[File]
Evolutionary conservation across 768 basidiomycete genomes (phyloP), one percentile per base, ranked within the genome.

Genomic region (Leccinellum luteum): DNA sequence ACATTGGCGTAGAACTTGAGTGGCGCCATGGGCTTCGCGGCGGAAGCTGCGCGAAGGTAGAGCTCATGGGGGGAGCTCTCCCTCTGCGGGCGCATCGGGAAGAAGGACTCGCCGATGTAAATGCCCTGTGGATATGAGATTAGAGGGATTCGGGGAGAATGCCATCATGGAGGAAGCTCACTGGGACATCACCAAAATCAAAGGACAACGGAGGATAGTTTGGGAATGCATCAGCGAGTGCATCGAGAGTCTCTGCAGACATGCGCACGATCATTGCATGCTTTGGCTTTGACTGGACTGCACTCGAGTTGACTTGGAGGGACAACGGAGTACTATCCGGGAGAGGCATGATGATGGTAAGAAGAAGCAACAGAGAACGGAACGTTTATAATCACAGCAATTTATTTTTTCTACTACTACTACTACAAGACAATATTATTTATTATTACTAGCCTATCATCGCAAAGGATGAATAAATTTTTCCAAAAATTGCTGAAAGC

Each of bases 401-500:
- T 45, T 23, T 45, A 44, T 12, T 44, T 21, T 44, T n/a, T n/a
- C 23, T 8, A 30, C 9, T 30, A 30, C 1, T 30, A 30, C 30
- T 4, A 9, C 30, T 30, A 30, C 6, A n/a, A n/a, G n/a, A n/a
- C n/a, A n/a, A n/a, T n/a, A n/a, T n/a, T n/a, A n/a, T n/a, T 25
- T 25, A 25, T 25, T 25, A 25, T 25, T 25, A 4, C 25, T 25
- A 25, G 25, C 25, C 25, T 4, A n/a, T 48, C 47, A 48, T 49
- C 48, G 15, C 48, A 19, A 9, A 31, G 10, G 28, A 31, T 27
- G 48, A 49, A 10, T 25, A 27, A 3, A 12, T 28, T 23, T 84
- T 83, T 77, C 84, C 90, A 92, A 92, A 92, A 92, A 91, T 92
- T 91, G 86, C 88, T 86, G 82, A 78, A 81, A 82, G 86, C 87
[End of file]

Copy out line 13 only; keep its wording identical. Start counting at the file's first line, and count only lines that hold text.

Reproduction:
- T 91, G 86, C 88, T 86, G 82, A 78, A 81, A 82, G 86, C 87